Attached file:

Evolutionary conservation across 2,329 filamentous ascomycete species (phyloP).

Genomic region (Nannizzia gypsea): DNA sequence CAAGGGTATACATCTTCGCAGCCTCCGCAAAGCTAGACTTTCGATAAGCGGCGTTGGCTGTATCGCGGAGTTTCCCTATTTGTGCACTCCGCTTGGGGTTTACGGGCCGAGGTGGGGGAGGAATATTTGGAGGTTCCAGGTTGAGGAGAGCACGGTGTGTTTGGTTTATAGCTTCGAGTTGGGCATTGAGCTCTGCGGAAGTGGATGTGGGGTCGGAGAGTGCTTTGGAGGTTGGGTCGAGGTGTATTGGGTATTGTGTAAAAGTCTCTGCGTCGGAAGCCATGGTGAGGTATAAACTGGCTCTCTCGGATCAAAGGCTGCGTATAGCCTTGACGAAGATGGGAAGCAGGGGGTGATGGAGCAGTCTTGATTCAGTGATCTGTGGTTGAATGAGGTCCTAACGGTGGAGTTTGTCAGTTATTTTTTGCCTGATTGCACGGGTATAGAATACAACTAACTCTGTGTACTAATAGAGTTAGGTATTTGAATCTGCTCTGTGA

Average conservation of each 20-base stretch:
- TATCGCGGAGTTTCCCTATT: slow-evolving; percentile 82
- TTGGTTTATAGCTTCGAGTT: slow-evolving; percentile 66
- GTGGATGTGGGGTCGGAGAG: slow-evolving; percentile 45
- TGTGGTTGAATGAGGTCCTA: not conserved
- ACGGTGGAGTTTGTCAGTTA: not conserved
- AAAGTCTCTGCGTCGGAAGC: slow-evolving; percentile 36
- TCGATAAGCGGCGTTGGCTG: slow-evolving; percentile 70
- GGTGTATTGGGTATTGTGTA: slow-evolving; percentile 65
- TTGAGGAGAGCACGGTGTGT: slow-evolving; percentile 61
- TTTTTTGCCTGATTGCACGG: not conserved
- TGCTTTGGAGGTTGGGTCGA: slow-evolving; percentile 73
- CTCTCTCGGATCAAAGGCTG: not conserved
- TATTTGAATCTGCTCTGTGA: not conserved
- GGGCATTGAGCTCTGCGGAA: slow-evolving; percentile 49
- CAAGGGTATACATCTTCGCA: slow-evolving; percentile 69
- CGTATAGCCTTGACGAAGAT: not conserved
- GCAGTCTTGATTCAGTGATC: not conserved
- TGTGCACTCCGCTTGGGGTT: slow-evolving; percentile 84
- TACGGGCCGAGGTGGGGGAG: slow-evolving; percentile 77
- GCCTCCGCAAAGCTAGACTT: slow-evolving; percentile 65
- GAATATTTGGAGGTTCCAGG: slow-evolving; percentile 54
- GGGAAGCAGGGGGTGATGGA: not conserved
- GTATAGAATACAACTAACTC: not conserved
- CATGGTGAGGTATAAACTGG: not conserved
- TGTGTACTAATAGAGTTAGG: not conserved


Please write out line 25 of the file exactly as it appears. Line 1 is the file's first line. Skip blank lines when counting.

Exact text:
- GGGAAGCAGGGGGTGATGGA: not conserved